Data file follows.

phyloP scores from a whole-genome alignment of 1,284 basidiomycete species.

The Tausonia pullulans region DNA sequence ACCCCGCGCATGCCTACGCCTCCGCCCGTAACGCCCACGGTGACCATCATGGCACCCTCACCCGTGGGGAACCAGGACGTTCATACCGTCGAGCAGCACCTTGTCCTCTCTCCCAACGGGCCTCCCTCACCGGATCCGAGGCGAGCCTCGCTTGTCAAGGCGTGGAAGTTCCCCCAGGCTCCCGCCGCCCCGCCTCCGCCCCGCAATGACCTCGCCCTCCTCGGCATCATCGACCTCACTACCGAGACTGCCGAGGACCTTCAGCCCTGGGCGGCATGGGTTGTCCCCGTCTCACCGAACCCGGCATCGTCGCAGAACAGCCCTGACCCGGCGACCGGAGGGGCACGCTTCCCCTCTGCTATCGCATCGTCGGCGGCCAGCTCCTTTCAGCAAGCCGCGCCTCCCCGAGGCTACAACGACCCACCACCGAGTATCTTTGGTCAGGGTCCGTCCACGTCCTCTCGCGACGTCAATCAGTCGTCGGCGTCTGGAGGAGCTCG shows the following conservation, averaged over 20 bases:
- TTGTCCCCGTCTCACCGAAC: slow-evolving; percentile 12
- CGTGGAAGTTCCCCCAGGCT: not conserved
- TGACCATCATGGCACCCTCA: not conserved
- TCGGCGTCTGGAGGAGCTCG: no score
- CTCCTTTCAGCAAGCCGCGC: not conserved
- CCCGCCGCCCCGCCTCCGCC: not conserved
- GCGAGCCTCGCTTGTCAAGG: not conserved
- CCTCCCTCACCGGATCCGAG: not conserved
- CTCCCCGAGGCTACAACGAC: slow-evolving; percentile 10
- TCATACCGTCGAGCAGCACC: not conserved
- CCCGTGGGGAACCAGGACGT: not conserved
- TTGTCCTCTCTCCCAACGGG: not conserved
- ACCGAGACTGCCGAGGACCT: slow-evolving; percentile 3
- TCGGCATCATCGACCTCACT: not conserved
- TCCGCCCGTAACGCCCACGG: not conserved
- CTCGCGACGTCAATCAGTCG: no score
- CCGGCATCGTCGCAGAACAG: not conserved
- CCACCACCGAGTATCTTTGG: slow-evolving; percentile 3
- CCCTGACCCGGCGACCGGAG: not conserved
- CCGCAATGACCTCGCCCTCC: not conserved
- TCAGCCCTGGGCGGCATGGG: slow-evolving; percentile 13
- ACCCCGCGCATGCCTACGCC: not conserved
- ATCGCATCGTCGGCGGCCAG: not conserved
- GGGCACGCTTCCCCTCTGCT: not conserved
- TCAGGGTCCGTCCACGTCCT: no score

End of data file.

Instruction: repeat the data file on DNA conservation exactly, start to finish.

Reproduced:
phyloP scores from a whole-genome alignment of 1,284 basidiomycete species.

The Tausonia pullulans region DNA sequence ACCCCGCGCATGCCTACGCCTCCGCCCGTAACGCCCACGGTGACCATCATGGCACCCTCACCCGTGGGGAACCAGGACGTTCATACCGTCGAGCAGCACCTTGTCCTCTCTCCCAACGGGCCTCCCTCACCGGATCCGAGGCGAGCCTCGCTTGTCAAGGCGTGGAAGTTCCCCCAGGCTCCCGCCGCCCCGCCTCCGCCCCGCAATGACCTCGCCCTCCTCGGCATCATCGACCTCACTACCGAGACTGCCGAGGACCTTCAGCCCTGGGCGGCATGGGTTGTCCCCGTCTCACCGAACCCGGCATCGTCGCAGAACAGCCCTGACCCGGCGACCGGAGGGGCACGCTTCCCCTCTGCTATCGCATCGTCGGCGGCCAGCTCCTTTCAGCAAGCCGCGCCTCCCCGAGGCTACAACGACCCACCACCGAGTATCTTTGGTCAGGGTCCGTCCACGTCCTCTCGCGACGTCAATCAGTCGTCGGCGTCTGGAGGAGCTCG shows the following conservation, averaged over 20 bases:
- TTGTCCCCGTCTCACCGAAC: slow-evolving; percentile 12
- CGTGGAAGTTCCCCCAGGCT: not conserved
- TGACCATCATGGCACCCTCA: not conserved
- TCGGCGTCTGGAGGAGCTCG: no score
- CTCCTTTCAGCAAGCCGCGC: not conserved
- CCCGCCGCCCCGCCTCCGCC: not conserved
- GCGAGCCTCGCTTGTCAAGG: not conserved
- CCTCCCTCACCGGATCCGAG: not conserved
- CTCCCCGAGGCTACAACGAC: slow-evolving; percentile 10
- TCATACCGTCGAGCAGCACC: not conserved
- CCCGTGGGGAACCAGGACGT: not conserved
- TTGTCCTCTCTCCCAACGGG: not conserved
- ACCGAGACTGCCGAGGACCT: slow-evolving; percentile 3
- TCGGCATCATCGACCTCACT: not conserved
- TCCGCCCGTAACGCCCACGG: not conserved
- CTCGCGACGTCAATCAGTCG: no score
- CCGGCATCGTCGCAGAACAG: not conserved
- CCACCACCGAGTATCTTTGG: slow-evolving; percentile 3
- CCCTGACCCGGCGACCGGAG: not conserved
- CCGCAATGACCTCGCCCTCC: not conserved
- TCAGCCCTGGGCGGCATGGG: slow-evolving; percentile 13
- ACCCCGCGCATGCCTACGCC: not conserved
- ATCGCATCGTCGGCGGCCAG: not conserved
- GGGCACGCTTCCCCTCTGCT: not conserved
- TCAGGGTCCGTCCACGTCCT: no score